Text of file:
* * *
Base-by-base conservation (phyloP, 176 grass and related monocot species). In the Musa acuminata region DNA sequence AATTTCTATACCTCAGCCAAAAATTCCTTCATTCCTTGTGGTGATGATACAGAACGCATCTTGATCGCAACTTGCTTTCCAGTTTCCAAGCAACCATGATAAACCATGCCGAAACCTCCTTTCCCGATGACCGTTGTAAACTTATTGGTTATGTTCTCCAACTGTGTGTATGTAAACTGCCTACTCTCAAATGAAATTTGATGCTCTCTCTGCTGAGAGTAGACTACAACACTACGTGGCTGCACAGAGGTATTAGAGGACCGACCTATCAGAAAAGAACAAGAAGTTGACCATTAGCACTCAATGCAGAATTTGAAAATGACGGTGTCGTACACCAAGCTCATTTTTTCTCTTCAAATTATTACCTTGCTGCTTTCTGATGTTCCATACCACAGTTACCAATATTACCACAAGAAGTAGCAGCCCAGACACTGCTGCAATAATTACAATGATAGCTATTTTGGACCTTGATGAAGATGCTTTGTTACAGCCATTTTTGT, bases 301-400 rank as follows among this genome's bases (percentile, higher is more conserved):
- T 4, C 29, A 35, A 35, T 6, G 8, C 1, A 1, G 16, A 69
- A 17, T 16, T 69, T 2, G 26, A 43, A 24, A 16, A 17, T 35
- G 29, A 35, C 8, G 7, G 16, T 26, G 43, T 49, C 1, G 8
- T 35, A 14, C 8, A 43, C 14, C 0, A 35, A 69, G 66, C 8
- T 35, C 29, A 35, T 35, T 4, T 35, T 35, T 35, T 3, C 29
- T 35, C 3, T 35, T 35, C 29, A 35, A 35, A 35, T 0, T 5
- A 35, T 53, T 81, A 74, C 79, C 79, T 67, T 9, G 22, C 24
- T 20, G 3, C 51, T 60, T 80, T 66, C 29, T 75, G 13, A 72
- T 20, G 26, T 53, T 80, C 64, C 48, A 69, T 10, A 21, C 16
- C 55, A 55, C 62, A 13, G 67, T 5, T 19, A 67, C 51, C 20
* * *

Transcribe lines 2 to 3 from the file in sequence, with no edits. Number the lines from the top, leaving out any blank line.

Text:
- T 4, C 29, A 35, A 35, T 6, G 8, C 1, A 1, G 16, A 69
- A 17, T 16, T 69, T 2, G 26, A 43, A 24, A 16, A 17, T 35